• 0 avatar
      DweezilSFV

      Not the hobby shop so much but I do remember that little magazine shop that was as wide as a closet where I would always get my comic books when we went into town. And the Lincoln Diner and Molly Pitcher cafes.My favorite places to eat.

      The gov’t also scaled back Rock Island and Tooele [Utah]as well,in the 90s too I think.My Dad worked at those installations too.

      Chambersburg had a nice down town.Nephew was born at the hospital there, or would that have been Shippensberg?

      Time marches on I guess. It’s been quite a trip.

    • 0 avatar
      geeber

      The hospital is in Chambersburg. It’s still there, and bigger than ever. Don’t know if the Lincoln Diner and Molly Pitcher cafe are still there. The area itself has been growing. Retirees from the Baltimore-D.C. area sell their house for big bucks, and then come to the Chambersburg-Shippensburg-Greencastle-Waynesboro area for the lower cost of living and slower pace of life.

  • avatar
    ponchoman49

    My buddy is a Rambler fanatic and has a 59, several 63 Classic 660’s including a wagon and a 66 Rebel coupe with the 232 L6. A few things that stood out about these cars was the divided seats with reclining feature for those trips to the drive in with your girlfriend, loads of interior space relative to exterior size, stone simple engine bay that a 7 year old could figure out how to work on, unibody contruction which was ahead of it’s time on lower end cheap cars like this and the relatively lively pep from the 195-232 AMC 6 cylinder engines. Those 63 Classics also were great on gas offering up to 32 highway MPG with the 4 speed overdrive stick which was also something you didn’t see much back then. For all the lumps these cars get today they did offer a lot of innovations and features for the money back in the day, dared to be different and many of todays cars would be flat out embaressed when comparing interior room relative to exterior size and curbweight so I must give credit where it’s due.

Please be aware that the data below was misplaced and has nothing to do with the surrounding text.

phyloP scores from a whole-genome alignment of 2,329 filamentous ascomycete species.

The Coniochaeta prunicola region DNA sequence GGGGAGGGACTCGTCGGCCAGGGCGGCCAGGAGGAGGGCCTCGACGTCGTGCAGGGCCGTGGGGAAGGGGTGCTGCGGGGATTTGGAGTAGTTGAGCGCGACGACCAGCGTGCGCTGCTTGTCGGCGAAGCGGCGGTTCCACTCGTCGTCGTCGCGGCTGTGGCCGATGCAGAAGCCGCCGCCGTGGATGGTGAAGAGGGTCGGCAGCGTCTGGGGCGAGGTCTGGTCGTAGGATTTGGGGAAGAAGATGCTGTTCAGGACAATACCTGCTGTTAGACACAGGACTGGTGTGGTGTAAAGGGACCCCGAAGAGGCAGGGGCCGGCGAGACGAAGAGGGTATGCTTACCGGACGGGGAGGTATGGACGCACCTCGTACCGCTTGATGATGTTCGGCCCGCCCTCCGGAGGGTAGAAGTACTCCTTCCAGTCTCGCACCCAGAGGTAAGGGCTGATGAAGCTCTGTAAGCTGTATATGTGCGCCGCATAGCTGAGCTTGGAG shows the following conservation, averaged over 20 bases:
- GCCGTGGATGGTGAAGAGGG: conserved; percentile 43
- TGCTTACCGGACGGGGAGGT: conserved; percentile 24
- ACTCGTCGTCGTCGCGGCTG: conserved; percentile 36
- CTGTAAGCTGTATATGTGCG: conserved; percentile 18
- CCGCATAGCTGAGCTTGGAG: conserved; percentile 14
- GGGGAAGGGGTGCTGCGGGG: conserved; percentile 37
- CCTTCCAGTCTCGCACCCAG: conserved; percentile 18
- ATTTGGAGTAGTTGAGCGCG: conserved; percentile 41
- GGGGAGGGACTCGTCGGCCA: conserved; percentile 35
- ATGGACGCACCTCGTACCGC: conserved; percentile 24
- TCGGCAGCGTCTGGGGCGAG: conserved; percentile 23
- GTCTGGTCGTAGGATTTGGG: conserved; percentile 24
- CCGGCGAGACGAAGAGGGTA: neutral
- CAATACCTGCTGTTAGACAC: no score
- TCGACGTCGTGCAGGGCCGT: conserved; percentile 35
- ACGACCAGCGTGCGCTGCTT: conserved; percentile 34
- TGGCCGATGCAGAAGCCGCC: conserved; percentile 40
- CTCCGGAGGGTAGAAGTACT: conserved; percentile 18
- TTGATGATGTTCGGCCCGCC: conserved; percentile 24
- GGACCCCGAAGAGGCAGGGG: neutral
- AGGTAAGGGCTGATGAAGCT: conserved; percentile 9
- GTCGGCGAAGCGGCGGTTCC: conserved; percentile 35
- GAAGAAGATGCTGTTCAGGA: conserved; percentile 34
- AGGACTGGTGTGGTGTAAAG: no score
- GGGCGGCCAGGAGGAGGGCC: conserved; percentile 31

• avatar
    buickbaby

    My parents bought a 1961 Rambler Classic (?) Station Wagon new and drove it for 8 years. It was driven in the snows of Portsmouth, NH for 5 years and then shipped on water to the Canal Zone and driven there until Sepember of 1969. I can remember some front suspension problems with it in NH, but no other real troubles. My mom was a pilots wife and wouldn’t have been left alone with a car that wasn’t dependable for her. They sold it to our gardener when we left Panama for the States. Did I like the car?  No!  Our neighbors in NH in ’61 bought a brand new Mercury Colony Park that I fell in love with immediately which turned me off of Ramblers forever!


Back to TopLeave a Reply

You must be logged in to post a comment.

Subscribe without commenting

Recent Comments

New Car Research

Get a Free Dealer Quote

Staff

  • Contributing Writers

  • Jack Baruth, United States
  • Brendan McAleer, Canada
  • Marcelo De Vasconcellos, Brazil
  • Vojta Dobes, Czech Republic
  • Matthias Gasnier, Australia
  • W. Christian 'Mental' Ward, Abu Dhabi
  • Mark Stevenson, Canada
  • Cameron Aubernon, United States
  • J Emerson, United States